Savient Pharmaceuticals Inc. sued Novartis AG (NOVN)'s Sandoz Pharmaceuticals unit and Upsher-Smith Laboratories Inc. to prevent them from selling generic versions of Oxandrin, a weight-gain drug.
Savient, based in East Brunswick, New Jersey, claimed the companies infringed five patents on ways to use oxandrolone, the key ingredient in Oxandrin. The medicine is prescribed for patients who lose weight because of surgery, infection, AIDS or severe injury. The suit was filed today in federal court in New Jersey.
The drug is Savient's only product in the U.S., accounting for all its $15.9 million in sales in the third quarter. Savient said it believes the companies have received regulatory approval for generic versions of the drug and will seek an emergency order from the court to prevent them from entering the market until the suit is resolved.
To keep part of the sales if generic versions of Oxandrin reach the market, Savient signed an agreement with Watson Pharmaceuticals Inc. (WPI:US) for a so-called authorized generic. Savient will supply the drug to Corona, California-based Watson to sell without the brand name, and the companies will split the proceeds.
Savient also sued Barr Laboratories Inc. over its plan to sell a generic version of the drug. That lawsuit also is pending in New Jersey. Savient said it filed the suit against Sandoz and Upsher-Smith after learning that the U.S. Food and Drug Administration had rejected the company's petitions to require additional studies before any generic drug could be approved.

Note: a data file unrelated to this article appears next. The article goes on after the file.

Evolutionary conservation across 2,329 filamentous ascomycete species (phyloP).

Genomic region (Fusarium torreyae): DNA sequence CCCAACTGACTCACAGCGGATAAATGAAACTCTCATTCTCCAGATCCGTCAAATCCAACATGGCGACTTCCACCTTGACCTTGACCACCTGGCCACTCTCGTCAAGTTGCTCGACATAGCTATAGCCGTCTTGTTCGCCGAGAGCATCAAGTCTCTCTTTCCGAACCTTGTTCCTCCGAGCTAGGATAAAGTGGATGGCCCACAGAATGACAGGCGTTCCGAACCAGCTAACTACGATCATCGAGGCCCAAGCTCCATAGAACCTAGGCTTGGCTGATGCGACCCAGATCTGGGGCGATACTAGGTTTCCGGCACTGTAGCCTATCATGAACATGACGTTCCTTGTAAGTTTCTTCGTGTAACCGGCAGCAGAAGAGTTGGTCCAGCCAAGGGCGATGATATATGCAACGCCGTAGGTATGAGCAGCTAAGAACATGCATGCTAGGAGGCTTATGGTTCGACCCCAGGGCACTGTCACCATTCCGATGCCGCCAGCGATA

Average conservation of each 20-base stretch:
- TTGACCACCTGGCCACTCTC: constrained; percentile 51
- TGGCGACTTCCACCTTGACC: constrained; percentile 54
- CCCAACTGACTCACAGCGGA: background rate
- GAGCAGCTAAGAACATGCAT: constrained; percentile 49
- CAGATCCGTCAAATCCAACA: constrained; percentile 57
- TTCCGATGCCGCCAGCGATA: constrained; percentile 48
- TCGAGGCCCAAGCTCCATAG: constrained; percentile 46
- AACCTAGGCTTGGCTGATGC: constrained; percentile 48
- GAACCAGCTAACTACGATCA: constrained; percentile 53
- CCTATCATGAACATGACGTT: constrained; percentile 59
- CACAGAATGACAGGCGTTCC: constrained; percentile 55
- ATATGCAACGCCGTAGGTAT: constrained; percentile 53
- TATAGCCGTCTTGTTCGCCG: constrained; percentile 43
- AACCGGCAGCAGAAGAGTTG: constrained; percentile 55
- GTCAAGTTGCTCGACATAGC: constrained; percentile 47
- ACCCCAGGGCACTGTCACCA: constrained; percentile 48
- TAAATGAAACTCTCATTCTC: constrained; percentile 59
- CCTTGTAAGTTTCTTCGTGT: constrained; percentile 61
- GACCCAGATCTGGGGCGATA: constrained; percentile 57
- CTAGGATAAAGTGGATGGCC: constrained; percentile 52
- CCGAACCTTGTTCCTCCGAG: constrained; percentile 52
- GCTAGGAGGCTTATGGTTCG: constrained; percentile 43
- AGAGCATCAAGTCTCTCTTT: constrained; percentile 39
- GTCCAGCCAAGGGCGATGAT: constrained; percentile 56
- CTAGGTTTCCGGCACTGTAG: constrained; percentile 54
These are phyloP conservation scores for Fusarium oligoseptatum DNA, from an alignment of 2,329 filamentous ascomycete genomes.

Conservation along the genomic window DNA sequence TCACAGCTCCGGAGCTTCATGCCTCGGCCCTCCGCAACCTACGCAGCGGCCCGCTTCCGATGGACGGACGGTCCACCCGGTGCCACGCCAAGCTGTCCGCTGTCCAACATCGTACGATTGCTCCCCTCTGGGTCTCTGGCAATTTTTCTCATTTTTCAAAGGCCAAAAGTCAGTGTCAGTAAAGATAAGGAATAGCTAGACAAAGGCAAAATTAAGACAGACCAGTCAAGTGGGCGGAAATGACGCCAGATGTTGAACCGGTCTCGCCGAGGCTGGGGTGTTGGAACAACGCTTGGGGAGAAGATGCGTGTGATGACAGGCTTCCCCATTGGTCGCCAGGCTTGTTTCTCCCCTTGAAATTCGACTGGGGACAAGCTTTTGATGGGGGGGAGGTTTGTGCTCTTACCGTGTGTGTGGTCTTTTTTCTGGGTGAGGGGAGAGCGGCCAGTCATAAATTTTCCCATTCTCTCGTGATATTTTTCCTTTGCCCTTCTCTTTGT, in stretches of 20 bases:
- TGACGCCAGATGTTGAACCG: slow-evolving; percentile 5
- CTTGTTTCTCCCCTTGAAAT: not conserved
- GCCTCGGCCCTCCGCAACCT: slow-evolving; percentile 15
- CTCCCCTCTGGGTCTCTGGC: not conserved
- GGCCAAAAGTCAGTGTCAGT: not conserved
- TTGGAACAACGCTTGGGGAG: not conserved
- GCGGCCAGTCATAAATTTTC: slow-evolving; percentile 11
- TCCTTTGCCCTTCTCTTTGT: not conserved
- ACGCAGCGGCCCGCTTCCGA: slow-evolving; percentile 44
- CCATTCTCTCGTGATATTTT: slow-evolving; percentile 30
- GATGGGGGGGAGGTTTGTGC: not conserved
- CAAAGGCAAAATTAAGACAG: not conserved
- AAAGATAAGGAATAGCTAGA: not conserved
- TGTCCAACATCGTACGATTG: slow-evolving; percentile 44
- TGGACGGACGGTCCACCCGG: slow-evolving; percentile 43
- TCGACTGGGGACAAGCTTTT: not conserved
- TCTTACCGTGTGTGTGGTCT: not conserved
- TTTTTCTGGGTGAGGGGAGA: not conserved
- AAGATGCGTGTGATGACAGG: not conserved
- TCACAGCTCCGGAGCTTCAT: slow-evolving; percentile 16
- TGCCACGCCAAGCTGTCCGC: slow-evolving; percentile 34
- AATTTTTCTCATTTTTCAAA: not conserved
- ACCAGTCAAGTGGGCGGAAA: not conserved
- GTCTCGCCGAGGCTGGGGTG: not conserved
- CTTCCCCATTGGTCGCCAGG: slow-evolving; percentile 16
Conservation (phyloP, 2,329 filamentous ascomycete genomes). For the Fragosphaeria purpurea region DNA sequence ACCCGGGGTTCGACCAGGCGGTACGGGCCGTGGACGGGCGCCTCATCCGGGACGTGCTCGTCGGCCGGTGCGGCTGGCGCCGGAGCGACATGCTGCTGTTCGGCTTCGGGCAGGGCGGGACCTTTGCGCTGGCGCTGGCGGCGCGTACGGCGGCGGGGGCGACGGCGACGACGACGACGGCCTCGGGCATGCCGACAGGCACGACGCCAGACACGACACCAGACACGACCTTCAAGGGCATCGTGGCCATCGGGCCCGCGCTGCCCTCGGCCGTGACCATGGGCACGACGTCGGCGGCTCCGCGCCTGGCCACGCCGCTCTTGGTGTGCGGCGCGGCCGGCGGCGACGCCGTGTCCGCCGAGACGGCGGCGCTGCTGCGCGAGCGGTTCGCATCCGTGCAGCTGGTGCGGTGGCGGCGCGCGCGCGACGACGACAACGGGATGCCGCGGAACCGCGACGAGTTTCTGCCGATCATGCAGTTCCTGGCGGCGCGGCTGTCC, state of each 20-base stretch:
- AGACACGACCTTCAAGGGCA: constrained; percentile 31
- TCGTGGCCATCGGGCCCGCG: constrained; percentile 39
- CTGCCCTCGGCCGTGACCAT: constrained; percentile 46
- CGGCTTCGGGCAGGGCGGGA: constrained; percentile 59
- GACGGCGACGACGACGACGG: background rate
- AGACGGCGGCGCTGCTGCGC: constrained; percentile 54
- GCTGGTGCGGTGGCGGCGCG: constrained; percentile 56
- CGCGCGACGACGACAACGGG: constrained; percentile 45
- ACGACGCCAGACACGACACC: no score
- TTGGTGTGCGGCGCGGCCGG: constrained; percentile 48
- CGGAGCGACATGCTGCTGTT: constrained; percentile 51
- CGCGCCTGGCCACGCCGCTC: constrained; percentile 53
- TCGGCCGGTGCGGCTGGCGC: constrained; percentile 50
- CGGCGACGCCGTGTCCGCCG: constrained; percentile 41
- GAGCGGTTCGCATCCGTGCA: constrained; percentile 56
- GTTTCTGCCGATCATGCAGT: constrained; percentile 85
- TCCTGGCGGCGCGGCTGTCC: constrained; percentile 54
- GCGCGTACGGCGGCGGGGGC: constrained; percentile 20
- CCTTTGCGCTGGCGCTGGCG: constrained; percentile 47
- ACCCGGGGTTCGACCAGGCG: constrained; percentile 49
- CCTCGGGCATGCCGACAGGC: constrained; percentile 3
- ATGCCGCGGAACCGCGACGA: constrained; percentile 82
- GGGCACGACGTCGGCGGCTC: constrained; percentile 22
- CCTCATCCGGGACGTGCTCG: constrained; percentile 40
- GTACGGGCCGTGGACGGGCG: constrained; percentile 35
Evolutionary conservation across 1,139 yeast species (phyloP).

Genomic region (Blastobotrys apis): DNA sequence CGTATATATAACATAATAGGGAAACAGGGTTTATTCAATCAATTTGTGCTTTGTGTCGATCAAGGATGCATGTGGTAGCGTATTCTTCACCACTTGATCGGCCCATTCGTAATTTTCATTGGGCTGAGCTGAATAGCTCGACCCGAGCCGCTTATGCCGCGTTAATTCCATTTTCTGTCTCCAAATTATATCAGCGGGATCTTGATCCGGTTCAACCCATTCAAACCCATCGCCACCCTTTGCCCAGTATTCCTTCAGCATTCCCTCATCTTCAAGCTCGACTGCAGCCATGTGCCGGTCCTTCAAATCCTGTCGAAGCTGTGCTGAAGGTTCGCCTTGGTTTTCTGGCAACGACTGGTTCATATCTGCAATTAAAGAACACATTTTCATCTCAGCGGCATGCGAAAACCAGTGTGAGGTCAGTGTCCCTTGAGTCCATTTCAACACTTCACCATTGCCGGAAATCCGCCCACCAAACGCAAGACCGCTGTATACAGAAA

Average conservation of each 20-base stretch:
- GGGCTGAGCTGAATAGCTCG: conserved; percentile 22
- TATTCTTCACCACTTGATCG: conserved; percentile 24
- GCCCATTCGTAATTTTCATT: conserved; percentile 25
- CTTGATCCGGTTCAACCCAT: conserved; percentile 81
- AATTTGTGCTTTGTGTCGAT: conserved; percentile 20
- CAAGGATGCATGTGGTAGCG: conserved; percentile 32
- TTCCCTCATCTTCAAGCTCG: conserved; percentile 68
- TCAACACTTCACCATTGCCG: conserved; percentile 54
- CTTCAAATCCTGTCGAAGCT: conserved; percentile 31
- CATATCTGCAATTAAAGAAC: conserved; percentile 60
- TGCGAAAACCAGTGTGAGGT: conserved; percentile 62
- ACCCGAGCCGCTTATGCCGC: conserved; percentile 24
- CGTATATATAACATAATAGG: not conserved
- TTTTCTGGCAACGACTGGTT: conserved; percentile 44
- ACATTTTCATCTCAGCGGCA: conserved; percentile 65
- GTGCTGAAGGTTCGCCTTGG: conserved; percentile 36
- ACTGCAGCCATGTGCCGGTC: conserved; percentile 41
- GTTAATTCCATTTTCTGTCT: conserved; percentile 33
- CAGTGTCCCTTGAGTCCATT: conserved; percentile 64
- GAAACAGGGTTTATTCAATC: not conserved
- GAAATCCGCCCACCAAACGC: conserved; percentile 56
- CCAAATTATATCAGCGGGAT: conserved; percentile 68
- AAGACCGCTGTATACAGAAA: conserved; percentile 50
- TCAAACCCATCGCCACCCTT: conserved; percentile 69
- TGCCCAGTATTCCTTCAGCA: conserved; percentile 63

Sandoz is the generic-drug unit of Basel, Switzerland-based Novartis. It is the world's second-biggest generic-drug company behind Teva Pharmaceutical Industries Ltd. (TEVA) Closely held Upsher- Smith Laboratories is based in Maple Grove, Minnesota. Officials with the two companies didn't immediately return messages seeking comment.
Shares of Savient fell 30 cents to $11.63 in Nasdaq Stock Market trading at 4 p.m. New York time. The shares have more than tripled this year. Novartis American depositary receipts, each representing one ordinary share, fell 24 cents to $57.59 in New York Stock Exchange composite trading.
The case is Savient Pharmaceuticals Inc. (SVNT:US) v. Sandoz Inc., 06cv5782, U.S. District Court for the District of New Jersey.
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